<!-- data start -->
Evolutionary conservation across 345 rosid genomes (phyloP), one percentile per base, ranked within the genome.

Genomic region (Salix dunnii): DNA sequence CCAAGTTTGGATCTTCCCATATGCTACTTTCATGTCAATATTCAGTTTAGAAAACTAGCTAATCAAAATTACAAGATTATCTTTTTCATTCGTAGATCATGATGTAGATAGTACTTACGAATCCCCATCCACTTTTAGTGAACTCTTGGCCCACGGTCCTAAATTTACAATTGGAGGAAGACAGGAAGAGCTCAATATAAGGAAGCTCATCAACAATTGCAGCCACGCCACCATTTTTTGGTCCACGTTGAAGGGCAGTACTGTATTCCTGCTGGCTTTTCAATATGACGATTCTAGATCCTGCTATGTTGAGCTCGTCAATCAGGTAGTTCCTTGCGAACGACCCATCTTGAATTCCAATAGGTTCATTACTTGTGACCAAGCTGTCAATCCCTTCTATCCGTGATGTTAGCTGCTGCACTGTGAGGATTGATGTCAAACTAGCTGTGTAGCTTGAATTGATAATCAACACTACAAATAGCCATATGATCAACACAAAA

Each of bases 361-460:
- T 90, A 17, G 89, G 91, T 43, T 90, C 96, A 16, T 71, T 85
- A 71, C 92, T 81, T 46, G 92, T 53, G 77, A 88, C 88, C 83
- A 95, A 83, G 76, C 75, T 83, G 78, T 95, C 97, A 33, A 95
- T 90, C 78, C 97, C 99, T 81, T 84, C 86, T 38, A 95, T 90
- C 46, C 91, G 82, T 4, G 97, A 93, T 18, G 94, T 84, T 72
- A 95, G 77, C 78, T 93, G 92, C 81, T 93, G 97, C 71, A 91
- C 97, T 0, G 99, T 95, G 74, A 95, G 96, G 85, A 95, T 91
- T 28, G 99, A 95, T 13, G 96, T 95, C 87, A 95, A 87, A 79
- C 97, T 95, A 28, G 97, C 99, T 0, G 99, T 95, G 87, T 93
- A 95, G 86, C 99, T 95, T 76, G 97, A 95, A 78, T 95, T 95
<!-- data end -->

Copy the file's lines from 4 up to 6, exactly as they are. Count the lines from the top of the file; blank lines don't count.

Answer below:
- T 90, A 17, G 89, G 91, T 43, T 90, C 96, A 16, T 71, T 85
- A 71, C 92, T 81, T 46, G 92, T 53, G 77, A 88, C 88, C 83
- A 95, A 83, G 76, C 75, T 83, G 78, T 95, C 97, A 33, A 95